Withdraw unprecedented hike in electricity tariff, FAC & Fixed Charges, demands KCCI

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The Leadership of Businessmen Group (BMG) and Karachi Chamber of Commerce of Industry (KCCI), while totally rejecting the unprecedented 80 percent hike in electricity tariff, stated that this unbearable upsurge in electricity tariff has created a miserable situation not only for the public but also for the business & industrial community wherein many businesses and industrial units will close down on their own as it was impossible to absorb such an extraordinary raise in electricity tariffs.

Addressing a press conference here on Monday, Chairman BMG Zubair Motiwala and President KCCI Muhammad Idrees demanded that keeping in view the gravity of situation and likely repercussions on the already ailing economy, the government must immediately withdraw hike in electricity tariff, Fuel Adjustment Charges (FAC) and reintroduction/ increase in Fixed Charges so that the industries could survive in an extremely competitive environment while the hardships being faced by common man could also be reduced in the ongoing era of inflation.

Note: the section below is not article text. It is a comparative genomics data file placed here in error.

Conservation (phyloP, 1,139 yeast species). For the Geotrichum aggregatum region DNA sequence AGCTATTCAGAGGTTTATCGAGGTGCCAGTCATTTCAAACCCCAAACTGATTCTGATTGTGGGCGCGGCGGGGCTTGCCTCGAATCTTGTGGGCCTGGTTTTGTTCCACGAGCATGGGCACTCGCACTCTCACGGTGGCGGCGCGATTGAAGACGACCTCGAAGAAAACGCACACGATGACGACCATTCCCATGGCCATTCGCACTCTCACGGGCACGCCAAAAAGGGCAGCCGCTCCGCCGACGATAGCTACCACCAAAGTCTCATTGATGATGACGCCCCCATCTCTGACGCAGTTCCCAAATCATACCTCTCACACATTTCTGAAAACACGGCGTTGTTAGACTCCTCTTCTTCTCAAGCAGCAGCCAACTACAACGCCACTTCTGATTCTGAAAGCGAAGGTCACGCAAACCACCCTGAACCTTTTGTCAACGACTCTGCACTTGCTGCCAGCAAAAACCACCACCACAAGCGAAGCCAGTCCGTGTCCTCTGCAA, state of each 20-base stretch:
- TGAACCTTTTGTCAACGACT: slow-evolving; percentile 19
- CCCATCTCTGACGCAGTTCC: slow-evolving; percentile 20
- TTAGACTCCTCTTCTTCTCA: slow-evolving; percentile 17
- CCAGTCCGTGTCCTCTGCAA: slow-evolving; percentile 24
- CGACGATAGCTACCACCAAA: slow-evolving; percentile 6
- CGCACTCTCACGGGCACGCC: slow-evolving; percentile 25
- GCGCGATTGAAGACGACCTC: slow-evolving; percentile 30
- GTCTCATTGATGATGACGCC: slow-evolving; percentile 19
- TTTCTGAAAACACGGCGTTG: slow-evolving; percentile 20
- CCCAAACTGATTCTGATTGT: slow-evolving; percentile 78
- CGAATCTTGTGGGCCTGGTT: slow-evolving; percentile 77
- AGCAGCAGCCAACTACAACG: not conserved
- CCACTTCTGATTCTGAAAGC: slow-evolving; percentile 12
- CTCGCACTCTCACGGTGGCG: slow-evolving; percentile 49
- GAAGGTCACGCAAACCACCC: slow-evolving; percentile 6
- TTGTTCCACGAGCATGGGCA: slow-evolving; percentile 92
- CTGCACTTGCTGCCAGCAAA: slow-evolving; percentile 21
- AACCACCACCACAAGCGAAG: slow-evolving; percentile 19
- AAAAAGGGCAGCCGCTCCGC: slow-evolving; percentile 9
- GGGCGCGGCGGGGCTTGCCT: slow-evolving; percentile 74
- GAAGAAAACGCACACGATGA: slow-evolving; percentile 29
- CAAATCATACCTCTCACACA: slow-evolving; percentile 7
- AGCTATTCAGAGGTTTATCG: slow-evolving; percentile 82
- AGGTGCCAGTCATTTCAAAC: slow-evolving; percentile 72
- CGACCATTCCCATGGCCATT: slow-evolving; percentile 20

General Secretary BMG AQ Khalil, Senior Vice President Abdul Rehman Naqi, Former President Younus Muhammad Bashir, prominent members of the Business Community, representatives of Industrial Town Associations and sector-specific trade associations were also present at the press conference.

Chairman BMG stated that it was a matter of grave concerns that the base tariff has been raised by Rs9.8972 per unit, which has jacked up per unit cost from Rs19 to around Rs30 per unit, indicating an unprecedented hike of 50 percent. “This is not the end of the story as this increased electricity base tariff of Rs30 per unit will obviously be subjected to 17 percent Sales Tax, Excise Duty and Income Tax as well and when all these components are combined, an unbearable minimum impact in between 65 percent to 80 percent, would appear in the electricity bills”, he noted, adding that if electricity tariffs continue to go up at same pace, the per unit tariff may reach somewhere in between Rs55 to Rs65 in the next couple of months.